1. First, expect a significant move to more interactive user experiences delivered through rich internet applications (RIAs). “The main goal will be reducing shopping cart & checkout abandonment…

Doug thoughts: From a useability standpoint, I think most carts flunk. But newer AJAX models may solve the problems of way too many steps. As long as we can think human-centered and not just cool. Of course, the cart is fundamental for E-Commerce but there are so many other possibilities for RIAs.

2. The second trend is accelerating disaggregation, brought about by the dual forces of focusing on core competencies and leveraging network effects. … “The most successful services will reduce the barriers to purchase across sites.”

Doug thoughts: The interconnecting between sites and services is changing the landscape in ways that most companies cannot fully grasp yet. But it will most certainly change the way we understand brand and marketing.

3. The third trend is social commerce, which comes in two flavors: content-driven and interaction-driven, or passive vs. active. Combined with disaggregation, it means that social commerce will happen everywhere, not just on the e-commerce sites.

Doug thoughts: I think Netflix friends is one amazing example of on site social commerce.

 

Technorati Profile

More Social Shopping Sites

September 12, 2006 Leave a comment

The list of social shopping sites is growing. New York Times ran a piece on the growth of this new phenomenon. In a way, its an expansion of the Amazon reviews. Anytime I buy I book, I almost always check out the Amazon reviews/debates. It is fascinating to see how these review pages often become an ongoing conversation or argument among Amazon reviewers. Take this to the next level, social shopping allows people to share their passion for a variety of products and to build a community of friends at the same time.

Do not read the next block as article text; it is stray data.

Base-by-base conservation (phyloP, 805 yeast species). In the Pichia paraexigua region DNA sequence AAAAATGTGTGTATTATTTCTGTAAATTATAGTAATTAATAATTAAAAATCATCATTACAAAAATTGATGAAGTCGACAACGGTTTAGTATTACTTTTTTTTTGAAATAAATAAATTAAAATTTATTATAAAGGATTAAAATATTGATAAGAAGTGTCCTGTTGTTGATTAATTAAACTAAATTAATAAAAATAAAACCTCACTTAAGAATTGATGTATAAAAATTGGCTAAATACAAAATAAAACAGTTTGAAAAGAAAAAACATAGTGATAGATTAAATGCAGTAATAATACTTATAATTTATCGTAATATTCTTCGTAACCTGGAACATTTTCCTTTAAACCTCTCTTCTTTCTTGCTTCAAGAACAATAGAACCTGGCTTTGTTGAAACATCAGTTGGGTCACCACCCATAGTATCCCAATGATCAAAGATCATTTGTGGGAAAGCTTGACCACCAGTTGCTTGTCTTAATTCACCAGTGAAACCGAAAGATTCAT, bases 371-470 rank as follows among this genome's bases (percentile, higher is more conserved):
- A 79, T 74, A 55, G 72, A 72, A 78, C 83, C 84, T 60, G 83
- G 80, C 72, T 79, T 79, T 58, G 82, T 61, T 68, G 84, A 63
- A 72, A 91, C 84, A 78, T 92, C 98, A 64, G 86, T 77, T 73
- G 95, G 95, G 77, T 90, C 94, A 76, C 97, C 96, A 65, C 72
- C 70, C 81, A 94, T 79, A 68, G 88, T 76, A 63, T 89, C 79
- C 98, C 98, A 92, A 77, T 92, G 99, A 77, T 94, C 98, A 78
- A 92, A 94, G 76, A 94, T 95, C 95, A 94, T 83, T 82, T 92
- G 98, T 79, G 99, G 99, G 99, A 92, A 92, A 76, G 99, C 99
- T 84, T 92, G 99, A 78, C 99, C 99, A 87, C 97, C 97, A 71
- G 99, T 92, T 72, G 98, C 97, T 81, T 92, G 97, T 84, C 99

Check out some of these social shopping sites:

Stylehive

ThisNext!

Kaboodle

Wists

The Rise of Antibranding or Semiotic Disobedience

September 6, 2006 Leave a comment

Yipes! As the power shifts to the people, brand owners are not the only ones generating mass messages about their brand. With the all the various social aggregators like YouTube, MySpace, blogs, and more, antibranding viral messages can travel faster than official brand messages through the culture.

New York Times (Agenda Inc. LiveFeed) presents an interesting story on the rise of semiotic disobedience.  This is the act of  subverting or reinventing a brand logo to give new meaning to the signifier.  NYT introduces a cool game that makes light of the poor service at Kinkos. Disaffected is a downloadable “anti-advergame” that allows players to experience the incompetence of Kinkos staff firsthand.

Brand Meets Trend

August 2, 2006 Leave a comment

Business Week Online is all abuzz about Burt Bees. This homegrown, eco-friendly company has been selling their simple all natural products for years. Staying true to their brand, the trends eventually caught up with them. Now Burt Bees has shifted from selling at craft fairs and speciality markets to mainstream. Their website still projects a homegrown feel while still offering cool interactive features.